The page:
The one scene in Masquerade that makes absolutely no sense is the sequence where Schuyler decides to try and save Mimi and the actual Blood Ritual. The first ridiculous part is in Schuyler's initial refusal to even attempt to save Mimi. The defining component of Schuyler's character throughout both novels has been her absolute determination to find the truth, no matter the cost and no matter how ugly it might be. And yet when given the opportunity to discern the truth in an already shady situation, Schuyler shies away and gives the rather flimsy excuse that she won't do it because Mimi is an "awful person." This coming from the girl who was friends with a known juvenile delinquent and who always reaches out a helping hand to everyone, Blue Blood and Red Blood, because she knows it's the right thing to do. In the end, she agrees to help Mimi because a. the boy she has a crush on asks her to and b. she realizes that this is "not a game". Well, really! Did you figure that out during the trial, or when they were dragging her out in chains? This is not the high-minded morally sound Schuyler van Alen that we have been following and rooting for throughout the past two books.

What should set Schuyler apart from Mimi is her willingness to reach out—if the roles were reversed and Mimi was asked to perform the Blood Trial for Schuyler there is absolutely no question that she would refuse—and embrace others, both enemies and friends. She takes a risk with Dylan, and with Bliss, and with Lawrence, but when it comes to Mimi she suddenly turns childish and indecisive and backs her way out of it until the last possible minute.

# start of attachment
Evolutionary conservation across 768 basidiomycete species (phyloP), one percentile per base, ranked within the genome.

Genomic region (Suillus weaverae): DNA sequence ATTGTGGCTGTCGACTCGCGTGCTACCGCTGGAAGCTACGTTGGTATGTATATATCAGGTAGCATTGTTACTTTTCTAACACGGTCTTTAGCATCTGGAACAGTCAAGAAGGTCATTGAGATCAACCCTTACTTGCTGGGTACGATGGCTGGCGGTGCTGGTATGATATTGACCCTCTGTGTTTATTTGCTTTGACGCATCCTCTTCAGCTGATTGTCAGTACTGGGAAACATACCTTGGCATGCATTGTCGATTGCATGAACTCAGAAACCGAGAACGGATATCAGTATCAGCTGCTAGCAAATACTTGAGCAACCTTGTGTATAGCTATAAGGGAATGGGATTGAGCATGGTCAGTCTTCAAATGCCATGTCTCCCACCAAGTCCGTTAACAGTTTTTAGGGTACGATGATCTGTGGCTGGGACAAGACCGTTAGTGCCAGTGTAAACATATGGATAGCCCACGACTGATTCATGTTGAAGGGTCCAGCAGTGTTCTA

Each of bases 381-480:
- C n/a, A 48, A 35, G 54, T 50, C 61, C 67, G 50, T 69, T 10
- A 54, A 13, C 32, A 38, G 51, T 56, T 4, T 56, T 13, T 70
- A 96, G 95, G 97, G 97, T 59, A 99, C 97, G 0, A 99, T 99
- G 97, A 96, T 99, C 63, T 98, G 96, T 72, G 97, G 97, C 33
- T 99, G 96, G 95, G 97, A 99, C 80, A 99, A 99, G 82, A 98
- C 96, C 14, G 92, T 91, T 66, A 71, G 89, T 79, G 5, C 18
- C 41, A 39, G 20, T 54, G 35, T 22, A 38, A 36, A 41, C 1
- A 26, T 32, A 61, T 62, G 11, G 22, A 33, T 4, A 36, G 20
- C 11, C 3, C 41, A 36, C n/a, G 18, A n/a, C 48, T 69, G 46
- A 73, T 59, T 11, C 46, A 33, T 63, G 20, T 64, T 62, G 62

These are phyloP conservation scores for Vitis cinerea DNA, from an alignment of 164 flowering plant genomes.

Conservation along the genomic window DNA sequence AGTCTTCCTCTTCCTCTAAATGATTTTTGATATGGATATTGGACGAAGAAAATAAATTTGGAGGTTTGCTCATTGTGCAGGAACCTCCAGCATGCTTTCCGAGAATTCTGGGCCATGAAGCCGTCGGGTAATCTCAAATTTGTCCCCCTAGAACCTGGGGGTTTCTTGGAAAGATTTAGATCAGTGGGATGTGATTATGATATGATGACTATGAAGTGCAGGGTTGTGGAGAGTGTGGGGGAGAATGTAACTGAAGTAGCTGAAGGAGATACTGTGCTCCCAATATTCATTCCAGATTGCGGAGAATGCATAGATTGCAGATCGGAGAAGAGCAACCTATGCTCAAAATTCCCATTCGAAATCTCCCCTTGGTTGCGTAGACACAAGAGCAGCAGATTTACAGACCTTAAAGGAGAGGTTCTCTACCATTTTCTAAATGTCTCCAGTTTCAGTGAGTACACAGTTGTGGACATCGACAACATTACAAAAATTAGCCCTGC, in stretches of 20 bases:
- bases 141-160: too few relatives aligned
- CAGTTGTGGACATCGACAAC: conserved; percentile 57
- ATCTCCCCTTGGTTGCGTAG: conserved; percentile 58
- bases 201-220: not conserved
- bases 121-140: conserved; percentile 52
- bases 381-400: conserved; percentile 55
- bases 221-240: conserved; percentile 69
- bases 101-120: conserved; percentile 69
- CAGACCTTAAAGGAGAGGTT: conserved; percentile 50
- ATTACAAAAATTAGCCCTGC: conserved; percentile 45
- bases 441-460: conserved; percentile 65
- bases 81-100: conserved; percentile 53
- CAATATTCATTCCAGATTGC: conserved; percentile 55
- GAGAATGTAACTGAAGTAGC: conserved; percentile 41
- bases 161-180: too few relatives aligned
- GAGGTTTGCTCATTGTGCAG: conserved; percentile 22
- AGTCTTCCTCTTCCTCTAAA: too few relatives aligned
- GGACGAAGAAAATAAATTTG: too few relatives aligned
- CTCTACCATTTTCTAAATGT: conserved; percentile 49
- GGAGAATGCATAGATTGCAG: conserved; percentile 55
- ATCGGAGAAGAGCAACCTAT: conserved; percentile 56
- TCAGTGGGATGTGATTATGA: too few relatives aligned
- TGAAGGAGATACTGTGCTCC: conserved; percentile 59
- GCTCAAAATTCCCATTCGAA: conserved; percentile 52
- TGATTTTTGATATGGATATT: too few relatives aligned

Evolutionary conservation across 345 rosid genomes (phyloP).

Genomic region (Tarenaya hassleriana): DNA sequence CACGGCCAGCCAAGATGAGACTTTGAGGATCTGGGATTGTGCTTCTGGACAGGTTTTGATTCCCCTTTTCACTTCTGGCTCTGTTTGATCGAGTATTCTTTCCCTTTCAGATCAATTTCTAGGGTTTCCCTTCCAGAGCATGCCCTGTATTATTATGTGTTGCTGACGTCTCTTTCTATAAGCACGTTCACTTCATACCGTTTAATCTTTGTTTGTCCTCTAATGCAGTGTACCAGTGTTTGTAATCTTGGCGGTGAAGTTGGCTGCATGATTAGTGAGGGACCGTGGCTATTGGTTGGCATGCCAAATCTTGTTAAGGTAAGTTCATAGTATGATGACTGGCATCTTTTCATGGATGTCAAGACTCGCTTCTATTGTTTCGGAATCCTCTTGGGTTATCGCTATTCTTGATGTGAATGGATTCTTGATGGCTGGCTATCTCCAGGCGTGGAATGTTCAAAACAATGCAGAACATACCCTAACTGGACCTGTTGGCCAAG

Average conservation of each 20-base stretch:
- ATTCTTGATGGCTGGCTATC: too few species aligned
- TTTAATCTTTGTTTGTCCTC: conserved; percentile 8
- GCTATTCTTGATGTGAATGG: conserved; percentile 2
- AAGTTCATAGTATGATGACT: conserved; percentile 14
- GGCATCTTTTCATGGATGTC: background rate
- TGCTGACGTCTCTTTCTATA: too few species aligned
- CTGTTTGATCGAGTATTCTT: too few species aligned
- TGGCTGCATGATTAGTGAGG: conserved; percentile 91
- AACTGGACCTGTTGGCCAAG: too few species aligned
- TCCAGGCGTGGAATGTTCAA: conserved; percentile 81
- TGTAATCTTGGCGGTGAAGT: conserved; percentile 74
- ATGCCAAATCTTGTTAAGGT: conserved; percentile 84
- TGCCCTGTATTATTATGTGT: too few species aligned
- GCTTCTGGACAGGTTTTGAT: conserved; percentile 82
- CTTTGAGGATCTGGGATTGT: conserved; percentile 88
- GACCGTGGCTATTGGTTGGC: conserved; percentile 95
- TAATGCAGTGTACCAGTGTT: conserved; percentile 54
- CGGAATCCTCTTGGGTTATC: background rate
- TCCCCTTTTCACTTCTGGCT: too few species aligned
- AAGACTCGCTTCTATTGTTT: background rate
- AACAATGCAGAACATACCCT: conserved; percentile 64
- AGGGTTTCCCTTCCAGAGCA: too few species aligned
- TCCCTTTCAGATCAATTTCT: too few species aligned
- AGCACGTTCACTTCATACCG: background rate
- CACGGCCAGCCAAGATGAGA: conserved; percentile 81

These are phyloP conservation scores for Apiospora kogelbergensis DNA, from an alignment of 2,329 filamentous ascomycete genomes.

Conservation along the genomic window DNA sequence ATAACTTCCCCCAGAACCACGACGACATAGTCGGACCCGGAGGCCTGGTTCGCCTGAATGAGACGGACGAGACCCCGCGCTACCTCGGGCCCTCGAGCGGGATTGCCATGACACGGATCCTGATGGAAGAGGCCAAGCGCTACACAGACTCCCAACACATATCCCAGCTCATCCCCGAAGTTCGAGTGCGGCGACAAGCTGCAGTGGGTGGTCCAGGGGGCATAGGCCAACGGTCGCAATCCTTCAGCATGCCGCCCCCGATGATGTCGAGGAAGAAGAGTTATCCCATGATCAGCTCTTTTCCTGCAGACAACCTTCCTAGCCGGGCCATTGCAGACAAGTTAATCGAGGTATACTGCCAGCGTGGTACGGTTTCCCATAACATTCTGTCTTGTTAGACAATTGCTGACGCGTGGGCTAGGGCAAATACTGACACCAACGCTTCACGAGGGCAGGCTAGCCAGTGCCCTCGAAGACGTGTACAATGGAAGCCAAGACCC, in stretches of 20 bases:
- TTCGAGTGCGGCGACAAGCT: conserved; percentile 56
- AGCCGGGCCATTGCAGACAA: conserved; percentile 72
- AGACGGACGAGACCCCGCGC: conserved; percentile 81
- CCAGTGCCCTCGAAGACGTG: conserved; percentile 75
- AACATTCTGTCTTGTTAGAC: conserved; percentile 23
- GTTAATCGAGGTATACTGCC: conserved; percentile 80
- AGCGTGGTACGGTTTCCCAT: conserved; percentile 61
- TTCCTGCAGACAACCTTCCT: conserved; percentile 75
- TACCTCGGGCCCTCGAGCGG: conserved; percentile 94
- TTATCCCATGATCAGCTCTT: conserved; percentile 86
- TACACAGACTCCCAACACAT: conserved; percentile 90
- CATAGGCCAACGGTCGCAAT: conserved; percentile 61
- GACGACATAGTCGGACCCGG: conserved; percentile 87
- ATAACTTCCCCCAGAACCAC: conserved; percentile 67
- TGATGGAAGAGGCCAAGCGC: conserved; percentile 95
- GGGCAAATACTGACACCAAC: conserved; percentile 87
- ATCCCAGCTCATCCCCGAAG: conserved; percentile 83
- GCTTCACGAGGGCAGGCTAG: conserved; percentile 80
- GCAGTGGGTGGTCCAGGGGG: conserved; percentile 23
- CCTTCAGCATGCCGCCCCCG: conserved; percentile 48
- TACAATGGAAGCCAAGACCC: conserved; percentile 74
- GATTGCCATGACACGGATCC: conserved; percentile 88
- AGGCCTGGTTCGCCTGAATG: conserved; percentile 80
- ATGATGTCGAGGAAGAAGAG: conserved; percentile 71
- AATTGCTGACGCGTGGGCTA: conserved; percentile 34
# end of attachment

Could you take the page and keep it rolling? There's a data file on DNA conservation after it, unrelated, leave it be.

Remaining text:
Even more ridiculous than Schuyler's procrastinating is Mimi's reluctance to go through with the Blood Trial. She acts as if Schuyler is simply inconveniencing her with the ritual, but not even Mimi can be this shallow. She is about to die. Period. No second chances, no other options, if Schuyler can't prove her innocent she will burn to death and be erased from existence forever. Whatever her personal feelings about Schuyler, Mimi always does what is in the best interests for Mimi—hence the irony of her name. (Imagine a bratty little girl crying 'me, me!') And it is definitely within her best interests to submit to the Blood Trial. Does she need to thank Schuyler? No. Does she need to be friends with Schuyler? No. Does she even need to be nice to Schuyler? No, but it simply does not make sense for her to aggravate her further when it is a matter of life and death.

Mimi is a seemingly shallow character who has lots of hidden depth, probably only seen by the one person who even tries to understand her, her twin brother Jack. Unfortunately for Jack, he also understands Schuyler, and sees her as the sweeter side of Mimi's darkness—in many ways, Schuyler and Mimi are better twins than Jack and Mimi are. Mimi is dark, but her darkness is, as Jack says, a natural balance, for without black there can be no white, and without death no appreciation of life. Schuyler throws off the balance, for she brings slashes of light into an already balanced and precisely constructed world. Whomever Jack chooses, he will throw the carefully constructed Blue Blood universe off its axis—which is why, even though he is a traditionally submissive character, Jack Force holds the most power in his hands.

Okay, I hope I didn't bore you too much with my thoughts. As a final note, let me encourage everyone to check out La Boheme, and its modern version, Jonathan Larson's Rent. Rent is a good introduction to La Boheme, but ultimately in my opinion La Boheme is the more powerful piece.